Pop culture is a better indicator of the public mood than political talking points, so it's interesting to see how two top-rated and long-running CBS television dramas have recently dealt with the issue of inequality.
They suggest it's a real issue, but not in the way politicians talk about it.
"Bones" features a brilliant but socially awkward forensic scientist who uses her logic and powers of observation to bring killers to justice.
Recent episodes told of a serial killer who escaped justice for two decades. She got away with it because her wealthy father was able to buy off enough people to hide the truth and imprison somebody else in her place.
The falsely accused man mocked the notion that his testimony could help lock up the wealthy wrongdoer - "You think you can get justice? The law isn't for people like them."
On "NCIS," the naval crime investigators dealt with a similar storyline.
A man falsely accused of murder was put on death row because another wealthy father bought off an NCIS investigator. The long-running cover-up even involved a congressman who committed suicide as the truth finally came out.
In both cases, it was not the wealth per se that was offensive; it was the fact that the wealth was used to abuse the justice system. Americans believe that we should all be equal before the law, and we are offended when corruption prevents that from happening.
While the TV dramas present particularly extreme and unbelievable abuses, these shows resonate with their audiences because they build upon a kernel of truth.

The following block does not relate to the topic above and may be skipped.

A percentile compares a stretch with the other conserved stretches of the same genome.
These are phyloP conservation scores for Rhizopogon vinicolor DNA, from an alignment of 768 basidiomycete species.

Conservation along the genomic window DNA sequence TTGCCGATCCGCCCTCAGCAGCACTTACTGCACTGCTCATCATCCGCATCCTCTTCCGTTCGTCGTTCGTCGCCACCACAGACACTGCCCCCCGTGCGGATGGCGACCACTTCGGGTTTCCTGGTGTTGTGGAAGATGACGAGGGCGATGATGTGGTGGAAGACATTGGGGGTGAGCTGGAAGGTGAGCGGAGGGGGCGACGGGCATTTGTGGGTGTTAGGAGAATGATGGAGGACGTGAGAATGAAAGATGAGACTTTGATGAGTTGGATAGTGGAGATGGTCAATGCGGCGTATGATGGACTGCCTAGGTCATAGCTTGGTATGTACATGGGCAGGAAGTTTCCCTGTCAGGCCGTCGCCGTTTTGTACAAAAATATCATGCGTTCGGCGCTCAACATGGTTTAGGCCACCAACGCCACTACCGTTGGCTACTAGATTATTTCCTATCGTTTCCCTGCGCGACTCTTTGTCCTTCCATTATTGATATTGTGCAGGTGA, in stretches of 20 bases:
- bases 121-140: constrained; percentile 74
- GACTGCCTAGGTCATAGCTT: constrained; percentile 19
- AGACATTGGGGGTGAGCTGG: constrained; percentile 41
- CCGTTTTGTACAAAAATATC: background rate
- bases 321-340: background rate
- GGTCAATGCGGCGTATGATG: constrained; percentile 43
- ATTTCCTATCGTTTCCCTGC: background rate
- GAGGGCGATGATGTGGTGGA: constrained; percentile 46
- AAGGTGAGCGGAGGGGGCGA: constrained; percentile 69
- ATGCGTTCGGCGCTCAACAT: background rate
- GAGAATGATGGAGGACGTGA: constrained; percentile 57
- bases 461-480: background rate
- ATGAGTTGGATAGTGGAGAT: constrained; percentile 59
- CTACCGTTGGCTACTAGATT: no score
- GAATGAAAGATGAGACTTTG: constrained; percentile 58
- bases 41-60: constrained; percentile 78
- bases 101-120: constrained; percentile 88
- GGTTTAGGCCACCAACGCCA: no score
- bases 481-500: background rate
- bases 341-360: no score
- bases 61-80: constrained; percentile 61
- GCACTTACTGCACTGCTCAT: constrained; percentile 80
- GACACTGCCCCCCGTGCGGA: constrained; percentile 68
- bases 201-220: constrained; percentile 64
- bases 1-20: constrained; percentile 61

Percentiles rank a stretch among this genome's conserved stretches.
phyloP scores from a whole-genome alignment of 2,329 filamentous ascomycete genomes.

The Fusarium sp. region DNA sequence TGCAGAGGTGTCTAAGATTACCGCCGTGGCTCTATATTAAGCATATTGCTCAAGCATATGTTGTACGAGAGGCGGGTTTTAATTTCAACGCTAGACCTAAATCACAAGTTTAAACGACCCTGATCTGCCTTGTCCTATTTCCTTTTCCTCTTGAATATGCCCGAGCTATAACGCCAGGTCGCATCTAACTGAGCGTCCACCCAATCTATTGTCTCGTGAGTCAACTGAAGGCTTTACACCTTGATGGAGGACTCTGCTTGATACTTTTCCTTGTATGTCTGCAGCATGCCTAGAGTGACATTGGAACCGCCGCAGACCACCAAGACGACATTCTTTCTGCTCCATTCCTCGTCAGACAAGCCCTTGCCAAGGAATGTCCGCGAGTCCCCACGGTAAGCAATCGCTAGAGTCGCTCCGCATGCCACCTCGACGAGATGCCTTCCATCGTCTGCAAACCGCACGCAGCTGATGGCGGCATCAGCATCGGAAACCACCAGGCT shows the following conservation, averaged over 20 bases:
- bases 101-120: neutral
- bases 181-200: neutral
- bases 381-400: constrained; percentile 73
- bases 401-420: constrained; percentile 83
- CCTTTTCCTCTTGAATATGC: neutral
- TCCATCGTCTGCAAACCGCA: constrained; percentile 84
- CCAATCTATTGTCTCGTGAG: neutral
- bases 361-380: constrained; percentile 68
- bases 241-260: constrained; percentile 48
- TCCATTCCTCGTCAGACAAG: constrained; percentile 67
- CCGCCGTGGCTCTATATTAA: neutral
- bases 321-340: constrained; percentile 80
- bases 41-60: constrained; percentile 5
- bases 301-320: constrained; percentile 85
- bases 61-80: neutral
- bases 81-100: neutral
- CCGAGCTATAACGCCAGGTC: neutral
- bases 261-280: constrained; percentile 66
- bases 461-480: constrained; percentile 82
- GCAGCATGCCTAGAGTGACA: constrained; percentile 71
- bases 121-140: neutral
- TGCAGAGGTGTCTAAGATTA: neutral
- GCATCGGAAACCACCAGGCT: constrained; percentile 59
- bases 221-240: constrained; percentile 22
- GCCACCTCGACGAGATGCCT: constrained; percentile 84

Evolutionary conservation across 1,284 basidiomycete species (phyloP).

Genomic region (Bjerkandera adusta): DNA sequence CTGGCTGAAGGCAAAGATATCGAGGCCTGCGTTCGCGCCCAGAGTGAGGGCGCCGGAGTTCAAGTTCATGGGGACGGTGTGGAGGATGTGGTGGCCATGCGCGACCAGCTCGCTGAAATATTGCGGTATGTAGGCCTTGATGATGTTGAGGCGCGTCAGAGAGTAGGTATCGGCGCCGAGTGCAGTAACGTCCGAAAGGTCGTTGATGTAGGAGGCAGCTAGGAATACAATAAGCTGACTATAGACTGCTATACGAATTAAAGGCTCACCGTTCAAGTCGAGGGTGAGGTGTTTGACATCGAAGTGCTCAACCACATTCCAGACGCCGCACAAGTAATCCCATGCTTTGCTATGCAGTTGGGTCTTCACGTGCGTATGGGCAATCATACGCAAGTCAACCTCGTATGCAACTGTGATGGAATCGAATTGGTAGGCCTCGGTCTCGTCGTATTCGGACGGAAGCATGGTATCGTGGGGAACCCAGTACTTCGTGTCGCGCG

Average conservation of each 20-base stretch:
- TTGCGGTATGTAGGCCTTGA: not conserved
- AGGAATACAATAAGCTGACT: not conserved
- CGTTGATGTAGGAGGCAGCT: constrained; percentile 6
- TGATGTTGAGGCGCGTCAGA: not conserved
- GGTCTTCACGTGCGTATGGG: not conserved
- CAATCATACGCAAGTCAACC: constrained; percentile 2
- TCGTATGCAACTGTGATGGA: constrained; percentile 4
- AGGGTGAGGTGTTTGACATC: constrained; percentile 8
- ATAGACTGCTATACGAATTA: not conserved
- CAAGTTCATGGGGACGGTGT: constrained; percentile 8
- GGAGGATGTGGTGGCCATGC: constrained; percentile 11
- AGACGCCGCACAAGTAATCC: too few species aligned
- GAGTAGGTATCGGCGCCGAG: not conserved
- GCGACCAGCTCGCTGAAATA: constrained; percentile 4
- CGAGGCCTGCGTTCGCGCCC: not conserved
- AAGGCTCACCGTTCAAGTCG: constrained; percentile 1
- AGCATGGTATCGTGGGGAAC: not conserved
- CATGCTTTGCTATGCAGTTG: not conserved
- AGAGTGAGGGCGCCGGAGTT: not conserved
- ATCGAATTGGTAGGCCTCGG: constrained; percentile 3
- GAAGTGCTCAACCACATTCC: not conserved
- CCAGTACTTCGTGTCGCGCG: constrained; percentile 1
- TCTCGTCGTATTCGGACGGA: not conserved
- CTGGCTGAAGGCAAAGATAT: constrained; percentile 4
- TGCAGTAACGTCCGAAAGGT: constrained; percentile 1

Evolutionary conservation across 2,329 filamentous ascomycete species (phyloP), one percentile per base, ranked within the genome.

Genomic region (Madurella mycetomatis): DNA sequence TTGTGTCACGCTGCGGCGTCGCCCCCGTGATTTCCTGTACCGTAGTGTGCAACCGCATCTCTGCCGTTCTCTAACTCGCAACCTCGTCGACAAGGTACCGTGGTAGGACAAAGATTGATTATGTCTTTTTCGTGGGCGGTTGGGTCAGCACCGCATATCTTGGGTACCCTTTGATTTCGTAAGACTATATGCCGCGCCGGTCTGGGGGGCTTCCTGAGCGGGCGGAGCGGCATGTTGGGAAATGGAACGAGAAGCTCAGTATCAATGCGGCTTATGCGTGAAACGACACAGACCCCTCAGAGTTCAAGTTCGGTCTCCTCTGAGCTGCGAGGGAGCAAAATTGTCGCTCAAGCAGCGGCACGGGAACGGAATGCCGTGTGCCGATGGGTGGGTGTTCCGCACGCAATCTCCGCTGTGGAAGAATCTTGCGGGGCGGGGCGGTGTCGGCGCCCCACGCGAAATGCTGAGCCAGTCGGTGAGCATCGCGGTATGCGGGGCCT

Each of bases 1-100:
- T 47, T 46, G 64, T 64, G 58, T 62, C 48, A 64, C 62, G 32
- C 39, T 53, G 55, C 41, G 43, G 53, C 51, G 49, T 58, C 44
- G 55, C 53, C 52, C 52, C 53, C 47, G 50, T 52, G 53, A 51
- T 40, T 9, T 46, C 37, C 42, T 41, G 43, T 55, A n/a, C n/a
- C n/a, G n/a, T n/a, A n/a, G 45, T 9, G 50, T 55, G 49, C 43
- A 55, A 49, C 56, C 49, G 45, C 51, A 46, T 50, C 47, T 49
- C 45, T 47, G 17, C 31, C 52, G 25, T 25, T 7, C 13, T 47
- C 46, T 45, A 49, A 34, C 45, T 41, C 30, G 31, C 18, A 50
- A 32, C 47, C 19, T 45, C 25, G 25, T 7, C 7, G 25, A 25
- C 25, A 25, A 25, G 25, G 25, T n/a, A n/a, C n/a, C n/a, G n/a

It is an unfortunate reality that some members of society are treated better than others. You don't even have to be super rich to benefit from special treatment. If a poor black teenager is caught smoking pot, he's likely to get arrested. If an affluent white teenager is caught doing the same thing, he's unlikely to even see a courtroom.
A similar theme can be found in other perceptions of wealth and inequality. People hate crony capitalism and resent those who get rich because of their political connections.
At the same time, millions celebrate an entrepreneur like Steve Jobs, even though he was fabulously wealthy. Why? Because Jobs earned his wealth by providing a service that was purchased by hundreds of millions of people.
Once again, it's not the wealth per se that is offensive; it's the unequal treatment of people by their government. Americans hate it when those who are well-connected get treated better than anybody else. Those who get special favors from political friends are seen by others as violating the basic social compact of American equality.
That's true whether it's securing a government contract over a more qualified bidder or a developer receiving special treatment from the local zoning authorities.
In other words, it's the interaction between wealth and government that creates the most anger.
Americans want everyone to receive equal treatment from the court system and all agencies of government.
They want all businessmen and women to compete on a level playing field. And, of course, Americans want laws written by Congress to apply to members of Congress.
There are certainly legitimate reasons to raise questions about the distribution of wealth in America.
But the lesson from the popular culture is that the biggest inequality problem is not about dollars; it's about justice.